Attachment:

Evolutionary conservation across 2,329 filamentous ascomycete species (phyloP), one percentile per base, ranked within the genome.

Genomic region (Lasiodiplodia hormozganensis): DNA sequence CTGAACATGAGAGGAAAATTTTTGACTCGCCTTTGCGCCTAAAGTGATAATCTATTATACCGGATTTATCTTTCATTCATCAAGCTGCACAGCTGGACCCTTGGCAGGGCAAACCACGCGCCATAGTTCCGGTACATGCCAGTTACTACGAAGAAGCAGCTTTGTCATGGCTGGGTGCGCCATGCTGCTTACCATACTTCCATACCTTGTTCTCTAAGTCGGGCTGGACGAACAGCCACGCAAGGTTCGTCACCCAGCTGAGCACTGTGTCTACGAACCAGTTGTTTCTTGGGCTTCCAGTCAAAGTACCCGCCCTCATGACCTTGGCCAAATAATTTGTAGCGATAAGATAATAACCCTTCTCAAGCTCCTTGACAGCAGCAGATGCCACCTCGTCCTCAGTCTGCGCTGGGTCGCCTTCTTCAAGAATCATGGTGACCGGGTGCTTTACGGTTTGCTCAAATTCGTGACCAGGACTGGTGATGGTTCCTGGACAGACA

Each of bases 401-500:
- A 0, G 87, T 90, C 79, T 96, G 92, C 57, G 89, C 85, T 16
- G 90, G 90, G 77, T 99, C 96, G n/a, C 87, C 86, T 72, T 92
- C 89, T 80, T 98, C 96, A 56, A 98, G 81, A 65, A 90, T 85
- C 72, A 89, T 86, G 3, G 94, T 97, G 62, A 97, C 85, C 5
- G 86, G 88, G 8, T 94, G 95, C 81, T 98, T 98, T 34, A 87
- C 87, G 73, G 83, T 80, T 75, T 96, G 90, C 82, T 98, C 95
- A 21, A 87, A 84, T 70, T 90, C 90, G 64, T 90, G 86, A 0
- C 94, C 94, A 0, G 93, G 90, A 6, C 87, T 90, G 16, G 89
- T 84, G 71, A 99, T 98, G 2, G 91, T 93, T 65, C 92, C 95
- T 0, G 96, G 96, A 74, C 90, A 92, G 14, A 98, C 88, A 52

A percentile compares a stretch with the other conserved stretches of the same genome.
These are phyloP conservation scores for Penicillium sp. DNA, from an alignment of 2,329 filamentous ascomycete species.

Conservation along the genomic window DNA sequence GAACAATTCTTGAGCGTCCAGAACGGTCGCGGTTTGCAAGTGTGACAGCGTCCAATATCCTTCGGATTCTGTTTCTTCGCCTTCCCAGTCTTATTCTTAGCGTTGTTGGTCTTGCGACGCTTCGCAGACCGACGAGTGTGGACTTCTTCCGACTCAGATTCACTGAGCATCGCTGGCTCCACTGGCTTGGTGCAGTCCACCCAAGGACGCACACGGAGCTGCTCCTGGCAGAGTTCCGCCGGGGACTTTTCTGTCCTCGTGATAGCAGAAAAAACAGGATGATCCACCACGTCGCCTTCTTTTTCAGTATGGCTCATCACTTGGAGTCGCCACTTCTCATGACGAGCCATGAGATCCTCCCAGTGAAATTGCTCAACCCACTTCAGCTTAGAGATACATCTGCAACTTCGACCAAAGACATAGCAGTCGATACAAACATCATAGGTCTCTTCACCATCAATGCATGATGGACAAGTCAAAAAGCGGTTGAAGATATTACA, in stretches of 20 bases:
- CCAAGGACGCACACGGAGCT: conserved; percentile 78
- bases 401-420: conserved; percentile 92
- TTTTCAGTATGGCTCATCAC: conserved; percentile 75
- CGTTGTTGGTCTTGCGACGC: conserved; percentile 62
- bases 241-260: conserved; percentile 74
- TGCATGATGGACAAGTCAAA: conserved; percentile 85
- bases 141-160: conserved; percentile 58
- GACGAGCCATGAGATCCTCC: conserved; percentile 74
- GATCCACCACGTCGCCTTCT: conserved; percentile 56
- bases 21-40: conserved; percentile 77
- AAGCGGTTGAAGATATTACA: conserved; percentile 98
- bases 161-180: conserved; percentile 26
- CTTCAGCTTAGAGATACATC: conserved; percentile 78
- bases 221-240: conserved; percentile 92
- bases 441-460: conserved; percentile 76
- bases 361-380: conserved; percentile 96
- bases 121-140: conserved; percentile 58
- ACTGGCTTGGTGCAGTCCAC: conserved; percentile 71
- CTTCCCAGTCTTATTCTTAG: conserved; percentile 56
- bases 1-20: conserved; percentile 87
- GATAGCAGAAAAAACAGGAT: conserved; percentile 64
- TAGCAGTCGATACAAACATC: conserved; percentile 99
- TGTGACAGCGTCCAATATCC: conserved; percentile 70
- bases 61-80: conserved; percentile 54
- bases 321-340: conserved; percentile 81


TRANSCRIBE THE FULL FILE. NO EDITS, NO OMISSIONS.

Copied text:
Evolutionary conservation across 2,329 filamentous ascomycete species (phyloP), one percentile per base, ranked within the genome.

Genomic region (Lasiodiplodia hormozganensis): DNA sequence CTGAACATGAGAGGAAAATTTTTGACTCGCCTTTGCGCCTAAAGTGATAATCTATTATACCGGATTTATCTTTCATTCATCAAGCTGCACAGCTGGACCCTTGGCAGGGCAAACCACGCGCCATAGTTCCGGTACATGCCAGTTACTACGAAGAAGCAGCTTTGTCATGGCTGGGTGCGCCATGCTGCTTACCATACTTCCATACCTTGTTCTCTAAGTCGGGCTGGACGAACAGCCACGCAAGGTTCGTCACCCAGCTGAGCACTGTGTCTACGAACCAGTTGTTTCTTGGGCTTCCAGTCAAAGTACCCGCCCTCATGACCTTGGCCAAATAATTTGTAGCGATAAGATAATAACCCTTCTCAAGCTCCTTGACAGCAGCAGATGCCACCTCGTCCTCAGTCTGCGCTGGGTCGCCTTCTTCAAGAATCATGGTGACCGGGTGCTTTACGGTTTGCTCAAATTCGTGACCAGGACTGGTGATGGTTCCTGGACAGACA

Each of bases 401-500:
- A 0, G 87, T 90, C 79, T 96, G 92, C 57, G 89, C 85, T 16
- G 90, G 90, G 77, T 99, C 96, G n/a, C 87, C 86, T 72, T 92
- C 89, T 80, T 98, C 96, A 56, A 98, G 81, A 65, A 90, T 85
- C 72, A 89, T 86, G 3, G 94, T 97, G 62, A 97, C 85, C 5
- G 86, G 88, G 8, T 94, G 95, C 81, T 98, T 98, T 34, A 87
- C 87, G 73, G 83, T 80, T 75, T 96, G 90, C 82, T 98, C 95
- A 21, A 87, A 84, T 70, T 90, C 90, G 64, T 90, G 86, A 0
- C 94, C 94, A 0, G 93, G 90, A 6, C 87, T 90, G 16, G 89
- T 84, G 71, A 99, T 98, G 2, G 91, T 93, T 65, C 92, C 95
- T 0, G 96, G 96, A 74, C 90, A 92, G 14, A 98, C 88, A 52

A percentile compares a stretch with the other conserved stretches of the same genome.
These are phyloP conservation scores for Penicillium sp. DNA, from an alignment of 2,329 filamentous ascomycete species.

Conservation along the genomic window DNA sequence GAACAATTCTTGAGCGTCCAGAACGGTCGCGGTTTGCAAGTGTGACAGCGTCCAATATCCTTCGGATTCTGTTTCTTCGCCTTCCCAGTCTTATTCTTAGCGTTGTTGGTCTTGCGACGCTTCGCAGACCGACGAGTGTGGACTTCTTCCGACTCAGATTCACTGAGCATCGCTGGCTCCACTGGCTTGGTGCAGTCCACCCAAGGACGCACACGGAGCTGCTCCTGGCAGAGTTCCGCCGGGGACTTTTCTGTCCTCGTGATAGCAGAAAAAACAGGATGATCCACCACGTCGCCTTCTTTTTCAGTATGGCTCATCACTTGGAGTCGCCACTTCTCATGACGAGCCATGAGATCCTCCCAGTGAAATTGCTCAACCCACTTCAGCTTAGAGATACATCTGCAACTTCGACCAAAGACATAGCAGTCGATACAAACATCATAGGTCTCTTCACCATCAATGCATGATGGACAAGTCAAAAAGCGGTTGAAGATATTACA, in stretches of 20 bases:
- CCAAGGACGCACACGGAGCT: conserved; percentile 78
- bases 401-420: conserved; percentile 92
- TTTTCAGTATGGCTCATCAC: conserved; percentile 75
- CGTTGTTGGTCTTGCGACGC: conserved; percentile 62
- bases 241-260: conserved; percentile 74
- TGCATGATGGACAAGTCAAA: conserved; percentile 85
- bases 141-160: conserved; percentile 58
- GACGAGCCATGAGATCCTCC: conserved; percentile 74
- GATCCACCACGTCGCCTTCT: conserved; percentile 56
- bases 21-40: conserved; percentile 77
- AAGCGGTTGAAGATATTACA: conserved; percentile 98
- bases 161-180: conserved; percentile 26
- CTTCAGCTTAGAGATACATC: conserved; percentile 78
- bases 221-240: conserved; percentile 92
- bases 441-460: conserved; percentile 76
- bases 361-380: conserved; percentile 96
- bases 121-140: conserved; percentile 58
- ACTGGCTTGGTGCAGTCCAC: conserved; percentile 71
- CTTCCCAGTCTTATTCTTAG: conserved; percentile 56
- bases 1-20: conserved; percentile 87
- GATAGCAGAAAAAACAGGAT: conserved; percentile 64
- TAGCAGTCGATACAAACATC: conserved; percentile 99
- TGTGACAGCGTCCAATATCC: conserved; percentile 70
- bases 61-80: conserved; percentile 54
- bases 321-340: conserved; percentile 81